Preview

Human-animal hybrids have captured our imagination in mythology and storytelling for thousands of years. But it is only in recent years that the amalgam has become a scientific possibility: in 2017 scientists successfully grew human stem cells in pig and sheep embryos. Scientists call these hybrids chimeras, after the monstrous Greek mythological creature pieced from lion, goat and snake members.

Mary Shelley’s Frankenstein tells the story of possibly the most famous hybrid creature – a macabre sapient created by Viktor Frankenstein.

To coincide with the 200-year anniversary of the publication of Frankenstein, RMIT Gallery presents My Monster: The Human Animal Hybrid, an exhibition exploring our simultaneous fascination and horror with the fusion of the human and animal.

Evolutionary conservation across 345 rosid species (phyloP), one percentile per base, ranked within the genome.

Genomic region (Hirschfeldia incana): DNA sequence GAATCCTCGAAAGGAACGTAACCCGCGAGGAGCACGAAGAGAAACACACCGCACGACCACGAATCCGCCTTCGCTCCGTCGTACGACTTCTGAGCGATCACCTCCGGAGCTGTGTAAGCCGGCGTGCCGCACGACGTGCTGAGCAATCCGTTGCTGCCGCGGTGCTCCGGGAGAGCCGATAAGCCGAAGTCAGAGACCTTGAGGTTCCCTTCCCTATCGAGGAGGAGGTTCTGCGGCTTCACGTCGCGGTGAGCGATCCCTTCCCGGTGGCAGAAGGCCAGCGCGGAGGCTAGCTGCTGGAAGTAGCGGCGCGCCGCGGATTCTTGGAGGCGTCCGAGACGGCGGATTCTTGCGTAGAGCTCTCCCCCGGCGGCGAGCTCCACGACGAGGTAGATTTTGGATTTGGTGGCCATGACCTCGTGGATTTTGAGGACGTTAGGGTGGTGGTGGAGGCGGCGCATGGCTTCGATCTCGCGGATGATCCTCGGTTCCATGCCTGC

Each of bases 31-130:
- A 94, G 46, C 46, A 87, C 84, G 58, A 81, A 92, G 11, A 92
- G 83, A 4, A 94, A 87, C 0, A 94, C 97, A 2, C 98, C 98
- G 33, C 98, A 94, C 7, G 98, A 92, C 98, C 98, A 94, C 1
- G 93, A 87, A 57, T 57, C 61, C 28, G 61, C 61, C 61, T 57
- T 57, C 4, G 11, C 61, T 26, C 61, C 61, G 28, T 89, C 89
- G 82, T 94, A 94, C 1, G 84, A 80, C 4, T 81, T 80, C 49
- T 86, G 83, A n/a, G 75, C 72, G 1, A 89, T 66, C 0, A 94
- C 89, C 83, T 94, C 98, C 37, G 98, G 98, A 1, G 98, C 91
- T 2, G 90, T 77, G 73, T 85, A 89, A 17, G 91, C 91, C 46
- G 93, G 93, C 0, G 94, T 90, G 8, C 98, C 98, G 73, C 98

Curated by Evelyn Tsitas, the exhibition stems from her academic research into the human-animal hybrid in science fiction. Tsitas’ exhibition draws on ideas in humanities, feminism, philosophy, animal studies and the visual arts to examine “the complex issues surrounding human and animal relationships, our interconnectivity, and also how the hybrid form is used as a powerful metaphor”.

Presenting over 20 Australian and international artists whose work features the hybrid in various forms and mediums, My Monster examines the life cycle and narrative of the hybrid across five gallery spaces. Included are works by well-known Australian artists Julia deVille, Lisa Roet, Sam Leach, Sidney Nolan and Peter Booth.

The hybrid is the ultimate symbol of the outsider, tapping into our fear of difference and the Other. Human-animal hybrids disturb our sense of ourselves, leading us to question which fragment is more monstrous.

Laura Couttie